3. ^ "St. Brigid's Church, Baltimore". Archived from the original on 2015-02-22. Retrieved 2009-03-25.
  4. ^ a b c Blog, McNamara's (2013-07-02). "Cardinal James Gibbons, Baltimore (1834-1921)". McNamara's Blog. Retrieved 2020-08-23.
  5. ^ a b The Catholic Encyclopedia and its makers. New York: The Encyclopedia Press. 1917. p. 65.Public Domain This article incorporates text from this source, which is in the public domain.
  6. ^ Acta Sanctae Sedis (PDF). XIX. 1886–87. p. 429. Retrieved 28 January 2021.
  7. ^ a b c d e Ellis, John Tracy. Life of James Cardinal Gibbons (abridged by Francis L. Broderick), The Bruce Publishing Company, 1963
  8. ^ Smith, Michael Paul. "Isaac Thomas Hecker." The Catholic Encyclopedia Vol. 7. New York: Robert Appleton Company, 1910. 4 October 2015
  9. ^ Pallen, Condé. "Testem Benevolentiae." The Catholic Encyclopedia Vol. 14. New York: Robert Appleton Company, 1912. 4 October 2015
  10. ^ Andrew Glass. "Cardinal James Gibbons is born, July 23, 1834". POLITICO. Retrieved 2020-08-23.
  11. ^ interview, A. U. S. Catholic (2015-09-01). "Catholic priests and the labor movement". U.S. Catholic magazine - Faith in Real Life. Retrieved 2020-08-23.
  12. ^ Weisbord, Robert G. (2003). "The King, the Cardinal and the Pope: Leopold II's Genocide in the Congo and the Vatican". Journal of Genocide Research. 5 (1): 40. doi:10.1080/14623520305651. ISSN 1462-3528. S2CID 73371517.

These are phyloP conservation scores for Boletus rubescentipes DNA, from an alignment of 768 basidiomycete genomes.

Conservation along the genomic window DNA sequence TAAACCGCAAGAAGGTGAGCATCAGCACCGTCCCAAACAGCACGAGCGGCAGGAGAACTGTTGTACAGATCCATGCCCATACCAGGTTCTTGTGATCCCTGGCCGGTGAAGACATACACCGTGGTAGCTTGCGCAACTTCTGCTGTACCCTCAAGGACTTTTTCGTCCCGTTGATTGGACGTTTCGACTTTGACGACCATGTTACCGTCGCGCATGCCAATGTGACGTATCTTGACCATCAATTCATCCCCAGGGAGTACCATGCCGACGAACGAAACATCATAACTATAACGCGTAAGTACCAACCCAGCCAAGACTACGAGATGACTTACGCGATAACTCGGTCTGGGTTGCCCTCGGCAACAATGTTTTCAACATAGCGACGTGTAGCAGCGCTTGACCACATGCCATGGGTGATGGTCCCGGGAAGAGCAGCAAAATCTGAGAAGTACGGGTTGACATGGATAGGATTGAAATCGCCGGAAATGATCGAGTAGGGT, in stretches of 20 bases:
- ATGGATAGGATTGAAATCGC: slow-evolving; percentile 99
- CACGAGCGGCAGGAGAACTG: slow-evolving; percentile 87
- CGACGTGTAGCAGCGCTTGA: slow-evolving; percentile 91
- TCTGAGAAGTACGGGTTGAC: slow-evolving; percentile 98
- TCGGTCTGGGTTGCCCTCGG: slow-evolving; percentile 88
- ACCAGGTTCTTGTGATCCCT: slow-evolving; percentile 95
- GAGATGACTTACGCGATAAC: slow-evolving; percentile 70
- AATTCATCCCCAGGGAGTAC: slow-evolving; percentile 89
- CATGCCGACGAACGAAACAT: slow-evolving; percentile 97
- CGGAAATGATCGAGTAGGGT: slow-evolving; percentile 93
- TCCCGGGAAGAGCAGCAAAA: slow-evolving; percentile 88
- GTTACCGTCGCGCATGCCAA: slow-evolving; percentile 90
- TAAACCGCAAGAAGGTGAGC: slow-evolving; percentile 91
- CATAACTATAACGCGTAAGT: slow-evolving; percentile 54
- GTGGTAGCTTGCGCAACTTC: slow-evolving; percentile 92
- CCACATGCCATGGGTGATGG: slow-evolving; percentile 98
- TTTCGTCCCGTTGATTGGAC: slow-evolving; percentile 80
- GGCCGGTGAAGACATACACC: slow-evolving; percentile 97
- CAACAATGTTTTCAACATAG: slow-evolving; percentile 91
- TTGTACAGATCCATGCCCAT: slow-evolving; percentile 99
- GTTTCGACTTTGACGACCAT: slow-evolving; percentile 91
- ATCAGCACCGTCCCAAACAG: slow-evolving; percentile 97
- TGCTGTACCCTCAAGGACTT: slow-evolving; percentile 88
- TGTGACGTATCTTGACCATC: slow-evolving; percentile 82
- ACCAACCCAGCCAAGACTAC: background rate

13. ^ p. 224

Further reading[edit]

  • Ellis, John T., The Life of James Cardinal Gibbons Archbishop of Baltimore, 1834-1921 (1952)
  • Shea, John Gilmary. The Hierarchy of the Catholic Church in the United States, (New York: The Office of Catholic Publications, 1886), 82–84.
  • Will, Allen S., Life of Cardinal Gibbons (1922).

External links[edit]



Movie footage[edit]


Catholic Church titles
Preceded by
Vicar Apostolic of North Carolina
March 3, 1868 – May 20, 1877
Succeeded by
Stanislao Marco Gross
Preceded by
Vincenzo Cima
Titular Bishop of Adramyttium
March 3, 1868 – July 30, 1872
Succeeded by
Louis-Taurin Cahagne, O.F.M.Cap.
Preceded by Bishop of Richmond
July 30, 1872 – May 20, 1877
Succeeded by
Preceded by
Wincenty Lipski
Titular Bishop of Ionopolis
May 29 – October 3, 1877
Succeeded by
Preceded by Archbishop of Baltimore
October 3, 1877 – March 24, 1921
Succeeded by
Preceded by Cardinal-Priest of Santa Maria in Trastevere
March 17, 1887 – March 24, 1921
Succeeded by